Charlton Heston playing a Latin is not something I ever got used to. He almost spoils the film for me because of the incongruity of it. But then, I haven’t seen this in ages and sometimes I get it confused with Orson Welles’ film with Rita Hayworth and those amusement park mirrors.

    Thanks for a fabulous post, Sergio.

    • Cheers Yvette – Citizen Kane is the only one of his Hollywood films that didn’t get re-edited to some extent, which is extraordinary really, though Macbeth probably comes second closest and even that exists in two very different edits – truly exasperating! Lady From Shanghai was brutally re-edited with most of the funfair climax cut out amongst other things, including an opening sequence in the park when Hayworth meets Welles that, like the opening od Touch of Evil, was supposed to be filmed in a series of long and elaborate crane shots but most of these got cut by Harry Cohn. Still a fascinating movie, though perhaps more ‘forgotten’ than Touch of Evil as it looks like plenty of people remember this movie after all – which is great news! Heston is definitely more of a ‘mexican’t’ in that makeup, though it is a pretty decent performance in other respects. It’s the only patently false note in the film (well, apart from having the Russian Tamiroff play an Italian gangster that is – sheesh)

  6. Sergio, thanks for a terrific and authoritative review. It’s an eye-opener for someone who hasn’t seen many noir films, including TOUCH OF EVIL. I also liked the way you have interwoven Welles’ Hollywood career, especially as a director, into the review. How often has Charlton Heston acted in such films? Not many I think.

    • Thanks Prashant, glad to hear it was useful. I am a big fan of Film Noir, as you have noticed no doubt (!), so expect there to be many more added to the pages over the coming months. Heston got so associated with big epic roles that one tends to roget his more ‘down-to-earth’ movies, though there are plenty in the crime and mystery genre throughout his career – I wouldparticularly reccomend his Hollywood debut, Dark City (1950), The Wreck of the Mary Deare (1959) which Hitchcock was originally assigned to, Two-Minute Warning (1976) which is often marketed as a ‘disaster’ movie but is really a suspense film about an unseen sniper and he did play Sherlock Holmes in the 1991 version fo The Crucifer of Blood, directed by his son Fraser Heston.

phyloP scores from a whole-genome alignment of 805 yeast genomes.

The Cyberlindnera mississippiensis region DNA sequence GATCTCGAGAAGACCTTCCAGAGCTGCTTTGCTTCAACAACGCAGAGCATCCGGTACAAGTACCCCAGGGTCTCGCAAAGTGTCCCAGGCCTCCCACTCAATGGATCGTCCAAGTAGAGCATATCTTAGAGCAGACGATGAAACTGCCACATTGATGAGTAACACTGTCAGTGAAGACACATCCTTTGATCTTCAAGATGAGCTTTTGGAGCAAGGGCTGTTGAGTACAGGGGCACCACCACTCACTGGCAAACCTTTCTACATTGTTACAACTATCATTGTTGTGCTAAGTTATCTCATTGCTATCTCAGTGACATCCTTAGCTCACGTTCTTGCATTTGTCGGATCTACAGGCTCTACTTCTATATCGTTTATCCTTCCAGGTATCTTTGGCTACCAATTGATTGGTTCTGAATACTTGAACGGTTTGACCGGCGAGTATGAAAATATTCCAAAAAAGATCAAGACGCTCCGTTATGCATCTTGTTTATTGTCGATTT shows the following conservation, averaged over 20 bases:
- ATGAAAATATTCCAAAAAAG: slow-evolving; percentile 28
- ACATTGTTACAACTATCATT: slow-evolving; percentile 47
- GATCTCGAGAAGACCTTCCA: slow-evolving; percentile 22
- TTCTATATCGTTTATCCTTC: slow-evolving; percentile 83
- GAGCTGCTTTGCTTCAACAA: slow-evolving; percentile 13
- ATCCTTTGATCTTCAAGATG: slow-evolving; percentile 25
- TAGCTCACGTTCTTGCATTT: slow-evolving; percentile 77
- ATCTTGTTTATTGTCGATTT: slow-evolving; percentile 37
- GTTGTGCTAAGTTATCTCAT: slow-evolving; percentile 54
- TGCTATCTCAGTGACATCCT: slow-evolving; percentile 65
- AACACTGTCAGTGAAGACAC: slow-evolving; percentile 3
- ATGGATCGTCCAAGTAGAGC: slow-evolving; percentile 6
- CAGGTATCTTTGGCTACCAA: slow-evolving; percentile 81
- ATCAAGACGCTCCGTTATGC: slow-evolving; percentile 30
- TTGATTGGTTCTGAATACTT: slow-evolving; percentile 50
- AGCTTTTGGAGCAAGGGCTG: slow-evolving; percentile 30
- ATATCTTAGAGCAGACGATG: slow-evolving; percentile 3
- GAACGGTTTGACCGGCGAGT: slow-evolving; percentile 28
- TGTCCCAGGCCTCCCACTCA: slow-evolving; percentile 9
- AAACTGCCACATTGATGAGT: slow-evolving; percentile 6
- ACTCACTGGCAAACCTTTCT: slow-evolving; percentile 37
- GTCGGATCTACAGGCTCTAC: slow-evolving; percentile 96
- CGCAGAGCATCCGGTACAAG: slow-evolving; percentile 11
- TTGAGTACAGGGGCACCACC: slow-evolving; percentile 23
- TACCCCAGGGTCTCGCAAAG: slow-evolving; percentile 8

7. Rod Croft says:

    Perhaps I am in the minority, in that I saw “Touch of Evil” when originally released in theatres. It was a film that I well remember and thoroughly enjoyed. I recall that, like Yvette, I was, at first, puzzled by the casting of Charlton Heston. Fortunately, this concern was soon overcome as the film progressed.
    To my mind, Orson Welles always provided “interesting” viewing, whether directing, producing,or acting.
    Maybe “Touch of Evil” has, in fact, been forgotten or ignored by the majority of a new, jaded generation, many of whom refuse to view “black and white” or “older” film but then, there will always be those who appreciate the talent and the effort expended, to provide the public with such “treasures”.
    Thank you for your positive and interesting review.

    • Thanks for the comments Rod. I’ve seen the film only in revival cinemas I’m afraid as it predates me a litte – I think I first saw it in the early 1980s. I pegged it as a ‘forgotten’ film but I’m glad to say that I have been fairly roundly disabused of that notion if the feedback here is anythign go by! The casting of Heston is a bit of a hurdle nowadays (or maybe then too, as you say, even if it was more common), which is a shame as it’s the only thing that dates it badly. Easy to see why you could still remember it after all this time though – great movie!